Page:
At the time of writing, the West Indies are 144/3 after 35.5 overs in Tuesday’s decider. So this piece won’t be able to comment on the actual result of the three-match ODI series, which was tied at 1-1 after the first two games. But despite the impressive comeback in Game 2, Pakistan’s struggles and shortcomings in the 50-over format have been evident in the series so far.
Pakistan’s lack of power hitters has been regularly discussed in this space. They’ve been documented to a point that the Chief Selector Inzamam-ul-Haq dedicated an entire press conference to the fact that we don’t have an Abdul Razzaq or an Azhar Mehmood anymore. What that effectively means is that Pakistan has been without a reliable lower-order power hitter, post-Razzaq, for over half a decade. Over the same time, ODI cricket has skyrocketed to new heights.
It is fitting, then, that the only reason the series was level going into the decider was because of explosive batting by a West Indian. Jason Mohammed’s 91 off 58 balls turned the first game on its head, giving his side the win, while making Sarfraz Ahmed look clueless as a captain, for the first time in his short span as the skipper of his PSL and the national sides. The Pakistani captain was given his first tough lesson in international cricket by Jason Mohammed.
While the second ODI seemed like a comprehensive win for Pakistan, and in certain ways it indeed was, the team’s shortcomings were highlighted, interestingly, by those who were instrumental in winning the match for Pakistan.
One would think that when you score 125*, are the second quickest to five centuries, and have scored the most runs in your first 25 games in the history of ODI cricket, there wouldn’t be anything that one can point a finger on. But Babar Azam’s ODI and T20 innings are following a pattern that he needs to rectify if he is to become a truly world class batsman for Pakistan.
Of course, when ODI centuries have been a rarity for Pakistan over the past decade, Azam’s run spree – even if beefed up by his performance against the Windies – needs to be appreciated. But it’s evident that he is putting personal milestones before team goals.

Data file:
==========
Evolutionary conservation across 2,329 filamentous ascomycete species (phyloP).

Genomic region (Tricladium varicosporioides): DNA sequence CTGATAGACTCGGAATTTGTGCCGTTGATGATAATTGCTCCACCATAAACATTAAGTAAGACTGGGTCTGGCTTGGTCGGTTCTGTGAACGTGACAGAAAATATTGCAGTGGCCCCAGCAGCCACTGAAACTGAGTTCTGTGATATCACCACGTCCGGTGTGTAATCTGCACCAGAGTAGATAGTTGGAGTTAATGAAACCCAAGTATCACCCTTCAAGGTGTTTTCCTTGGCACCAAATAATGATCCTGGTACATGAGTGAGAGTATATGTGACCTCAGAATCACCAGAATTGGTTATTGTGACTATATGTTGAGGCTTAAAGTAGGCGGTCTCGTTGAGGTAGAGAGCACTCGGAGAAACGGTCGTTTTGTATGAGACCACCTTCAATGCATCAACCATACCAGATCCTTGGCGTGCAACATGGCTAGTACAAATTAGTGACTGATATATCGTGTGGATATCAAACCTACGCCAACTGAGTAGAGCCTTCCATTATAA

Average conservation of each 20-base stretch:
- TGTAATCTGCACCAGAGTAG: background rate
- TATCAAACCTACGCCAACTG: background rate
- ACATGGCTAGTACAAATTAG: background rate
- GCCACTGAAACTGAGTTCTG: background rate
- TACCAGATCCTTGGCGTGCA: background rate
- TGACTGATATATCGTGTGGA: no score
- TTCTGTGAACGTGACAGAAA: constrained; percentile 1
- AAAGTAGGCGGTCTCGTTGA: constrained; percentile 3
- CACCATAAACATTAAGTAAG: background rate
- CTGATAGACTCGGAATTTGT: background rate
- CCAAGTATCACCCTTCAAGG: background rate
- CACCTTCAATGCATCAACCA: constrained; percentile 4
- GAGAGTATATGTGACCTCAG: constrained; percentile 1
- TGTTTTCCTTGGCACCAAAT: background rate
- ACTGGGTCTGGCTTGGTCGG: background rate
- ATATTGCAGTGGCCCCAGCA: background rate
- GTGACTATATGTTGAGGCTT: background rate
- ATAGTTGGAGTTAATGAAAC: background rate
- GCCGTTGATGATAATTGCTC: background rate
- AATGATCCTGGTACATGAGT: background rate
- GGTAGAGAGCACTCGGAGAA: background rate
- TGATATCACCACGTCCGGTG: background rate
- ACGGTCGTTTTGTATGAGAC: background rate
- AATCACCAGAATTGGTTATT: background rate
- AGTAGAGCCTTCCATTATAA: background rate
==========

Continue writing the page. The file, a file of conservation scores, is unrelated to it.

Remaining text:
The two Babar Azams before and after he reached the 100-run mark is precisely what he needs to undo. The effortless six-hitting that he conjured after that, should have been summoned much earlier, and Pakistan would have scored well in excess of 300, had that happened.
Imad Wasim might have ended up with 43* off 35 in the end, but he was all over the place in the first three-quarters of his innings. He needs to work on his hitting if he is to be promoted to a designated all-rounder slot lower down the order. Having added spin to his bowling, Imad has proven himself to be a keen learner.
If Pakistan had another gear they could have scored a lot more runs in the first ODI as well, which might have put the equation even beyond Mohammed’s heroics.
Bowling has been on the mark in the 2nd ODI and the first 36 overs of the third. Hasan Ali led the way in the second ODI, with Mohammed Amir and Junaid Khan also doing well with the new ball. Shadab Khan might not have reproduced the magic of T20s in 50 overs, but he’s done more than establish himself in the ODI side as well, and might also get a start in the Test side. He needs to be batting above the number 8 that he is being given right now.
Mohammed Hafeez has found form with the ball as well and got some runs in the first ODI. His problem, like most of the batting line-up, however, remains the strike rate. But he too has the ability to play with a much higher strike rate than he does, if he stopped consuming all those dots.
Sarfraz is doing well as a captain, but has a lot to learn, especially if he takes over the Test side as well. Patience is a virtue that one can’t learn, but he is going to need plenty of it in all forms of the game.